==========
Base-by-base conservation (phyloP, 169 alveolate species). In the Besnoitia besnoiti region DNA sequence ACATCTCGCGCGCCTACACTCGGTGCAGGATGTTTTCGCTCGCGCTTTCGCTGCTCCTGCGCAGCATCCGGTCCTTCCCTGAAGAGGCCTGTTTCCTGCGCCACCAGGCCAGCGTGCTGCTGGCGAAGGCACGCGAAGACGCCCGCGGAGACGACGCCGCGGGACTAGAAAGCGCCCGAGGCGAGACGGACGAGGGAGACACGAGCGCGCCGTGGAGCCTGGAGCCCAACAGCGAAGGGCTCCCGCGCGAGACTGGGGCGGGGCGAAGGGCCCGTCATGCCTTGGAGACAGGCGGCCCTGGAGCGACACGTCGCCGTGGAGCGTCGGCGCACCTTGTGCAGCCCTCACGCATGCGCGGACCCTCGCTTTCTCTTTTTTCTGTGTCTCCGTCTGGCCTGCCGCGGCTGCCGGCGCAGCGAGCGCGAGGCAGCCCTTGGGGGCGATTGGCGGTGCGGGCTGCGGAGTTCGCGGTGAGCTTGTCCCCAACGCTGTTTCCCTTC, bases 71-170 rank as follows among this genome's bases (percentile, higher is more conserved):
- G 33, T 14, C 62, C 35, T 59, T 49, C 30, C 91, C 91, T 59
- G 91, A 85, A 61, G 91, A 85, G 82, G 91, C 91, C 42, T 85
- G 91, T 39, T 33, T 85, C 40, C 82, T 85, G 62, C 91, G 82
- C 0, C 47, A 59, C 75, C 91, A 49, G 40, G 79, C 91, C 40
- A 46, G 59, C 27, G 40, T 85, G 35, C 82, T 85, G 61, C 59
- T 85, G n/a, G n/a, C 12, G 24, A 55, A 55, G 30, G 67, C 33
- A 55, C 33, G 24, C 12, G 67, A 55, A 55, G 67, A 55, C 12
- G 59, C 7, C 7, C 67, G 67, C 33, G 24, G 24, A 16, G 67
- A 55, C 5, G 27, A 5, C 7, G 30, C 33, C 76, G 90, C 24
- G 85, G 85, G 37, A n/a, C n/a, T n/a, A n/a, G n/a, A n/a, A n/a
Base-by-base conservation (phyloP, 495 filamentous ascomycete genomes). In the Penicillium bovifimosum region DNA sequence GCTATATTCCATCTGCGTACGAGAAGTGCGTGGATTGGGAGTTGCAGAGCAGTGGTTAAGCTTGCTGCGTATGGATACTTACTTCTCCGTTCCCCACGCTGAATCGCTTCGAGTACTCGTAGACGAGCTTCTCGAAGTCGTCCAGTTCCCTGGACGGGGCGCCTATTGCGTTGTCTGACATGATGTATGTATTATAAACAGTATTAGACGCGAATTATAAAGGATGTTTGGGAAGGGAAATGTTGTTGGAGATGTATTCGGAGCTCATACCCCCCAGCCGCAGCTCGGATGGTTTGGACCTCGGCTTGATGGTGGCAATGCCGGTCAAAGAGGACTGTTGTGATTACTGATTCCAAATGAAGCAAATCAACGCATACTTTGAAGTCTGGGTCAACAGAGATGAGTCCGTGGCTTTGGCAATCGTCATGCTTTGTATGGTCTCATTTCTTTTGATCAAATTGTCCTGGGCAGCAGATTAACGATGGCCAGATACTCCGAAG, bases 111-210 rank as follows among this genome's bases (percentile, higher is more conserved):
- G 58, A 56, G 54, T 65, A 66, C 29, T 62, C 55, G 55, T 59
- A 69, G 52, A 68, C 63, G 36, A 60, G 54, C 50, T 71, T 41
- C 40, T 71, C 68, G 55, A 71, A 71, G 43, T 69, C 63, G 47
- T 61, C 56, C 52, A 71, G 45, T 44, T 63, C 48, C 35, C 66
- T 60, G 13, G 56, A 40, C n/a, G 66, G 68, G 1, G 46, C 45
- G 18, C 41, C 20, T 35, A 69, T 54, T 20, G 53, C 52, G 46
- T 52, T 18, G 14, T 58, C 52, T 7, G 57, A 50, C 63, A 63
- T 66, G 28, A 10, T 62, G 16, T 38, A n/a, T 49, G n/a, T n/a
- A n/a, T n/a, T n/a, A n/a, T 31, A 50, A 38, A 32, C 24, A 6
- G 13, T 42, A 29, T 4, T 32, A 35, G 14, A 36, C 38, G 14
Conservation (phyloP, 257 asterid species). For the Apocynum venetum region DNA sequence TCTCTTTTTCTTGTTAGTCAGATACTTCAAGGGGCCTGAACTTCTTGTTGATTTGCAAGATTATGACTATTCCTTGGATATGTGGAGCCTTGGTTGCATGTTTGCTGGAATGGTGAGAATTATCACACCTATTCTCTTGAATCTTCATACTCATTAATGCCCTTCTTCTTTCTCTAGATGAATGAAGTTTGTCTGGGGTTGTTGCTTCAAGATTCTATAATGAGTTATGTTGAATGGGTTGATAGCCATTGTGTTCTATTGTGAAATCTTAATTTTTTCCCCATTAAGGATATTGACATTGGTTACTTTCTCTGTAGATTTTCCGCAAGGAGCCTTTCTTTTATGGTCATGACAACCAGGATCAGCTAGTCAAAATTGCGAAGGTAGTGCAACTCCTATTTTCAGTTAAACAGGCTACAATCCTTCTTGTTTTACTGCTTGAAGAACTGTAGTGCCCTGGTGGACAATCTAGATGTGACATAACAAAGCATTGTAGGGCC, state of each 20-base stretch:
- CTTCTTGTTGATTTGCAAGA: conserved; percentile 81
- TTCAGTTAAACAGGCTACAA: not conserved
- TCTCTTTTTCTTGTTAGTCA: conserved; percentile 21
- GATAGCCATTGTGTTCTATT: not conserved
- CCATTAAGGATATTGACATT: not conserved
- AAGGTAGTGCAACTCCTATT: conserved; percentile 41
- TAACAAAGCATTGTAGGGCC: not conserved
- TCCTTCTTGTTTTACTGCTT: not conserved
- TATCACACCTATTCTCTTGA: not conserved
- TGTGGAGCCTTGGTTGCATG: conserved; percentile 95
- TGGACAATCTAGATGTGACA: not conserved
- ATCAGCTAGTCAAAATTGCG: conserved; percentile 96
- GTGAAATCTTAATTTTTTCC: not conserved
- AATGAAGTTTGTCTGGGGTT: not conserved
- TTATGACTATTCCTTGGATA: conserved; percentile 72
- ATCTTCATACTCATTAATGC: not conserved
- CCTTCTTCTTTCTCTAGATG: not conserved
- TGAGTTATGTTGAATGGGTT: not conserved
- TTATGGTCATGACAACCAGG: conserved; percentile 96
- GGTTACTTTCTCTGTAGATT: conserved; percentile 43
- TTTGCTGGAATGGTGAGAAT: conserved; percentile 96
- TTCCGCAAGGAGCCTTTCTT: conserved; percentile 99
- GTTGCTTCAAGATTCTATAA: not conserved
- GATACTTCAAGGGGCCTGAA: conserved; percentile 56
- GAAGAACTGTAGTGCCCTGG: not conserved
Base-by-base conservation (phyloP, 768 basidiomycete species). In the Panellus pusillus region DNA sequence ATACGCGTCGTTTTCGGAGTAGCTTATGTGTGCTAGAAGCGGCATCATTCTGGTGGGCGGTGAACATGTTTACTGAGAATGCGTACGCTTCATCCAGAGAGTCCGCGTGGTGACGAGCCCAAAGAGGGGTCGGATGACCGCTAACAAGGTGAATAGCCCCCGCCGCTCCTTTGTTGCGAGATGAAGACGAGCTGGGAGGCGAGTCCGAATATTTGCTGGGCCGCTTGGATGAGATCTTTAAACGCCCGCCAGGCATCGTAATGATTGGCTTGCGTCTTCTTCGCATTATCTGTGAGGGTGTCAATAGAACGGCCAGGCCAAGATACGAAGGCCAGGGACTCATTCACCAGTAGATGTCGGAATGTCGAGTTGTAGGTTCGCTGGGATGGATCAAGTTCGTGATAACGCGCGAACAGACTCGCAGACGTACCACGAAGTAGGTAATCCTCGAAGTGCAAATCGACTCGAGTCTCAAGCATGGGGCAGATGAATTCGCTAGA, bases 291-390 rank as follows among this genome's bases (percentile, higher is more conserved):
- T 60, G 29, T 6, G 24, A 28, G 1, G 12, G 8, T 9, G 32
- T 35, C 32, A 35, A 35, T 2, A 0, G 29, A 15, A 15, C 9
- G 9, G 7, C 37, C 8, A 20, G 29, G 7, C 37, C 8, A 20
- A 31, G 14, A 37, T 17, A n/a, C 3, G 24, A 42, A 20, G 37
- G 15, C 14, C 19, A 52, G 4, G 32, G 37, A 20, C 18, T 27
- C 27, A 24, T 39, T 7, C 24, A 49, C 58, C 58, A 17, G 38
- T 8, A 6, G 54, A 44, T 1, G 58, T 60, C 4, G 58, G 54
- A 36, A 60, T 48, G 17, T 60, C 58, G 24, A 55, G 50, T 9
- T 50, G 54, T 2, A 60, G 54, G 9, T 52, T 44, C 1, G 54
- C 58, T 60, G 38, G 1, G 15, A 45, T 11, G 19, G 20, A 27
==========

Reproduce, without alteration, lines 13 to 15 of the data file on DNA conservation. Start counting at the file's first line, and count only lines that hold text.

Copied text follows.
- G 58, A 56, G 54, T 65, A 66, C 29, T 62, C 55, G 55, T 59
- A 69, G 52, A 68, C 63, G 36, A 60, G 54, C 50, T 71, T 41
- C 40, T 71, C 68, G 55, A 71, A 71, G 43, T 69, C 63, G 47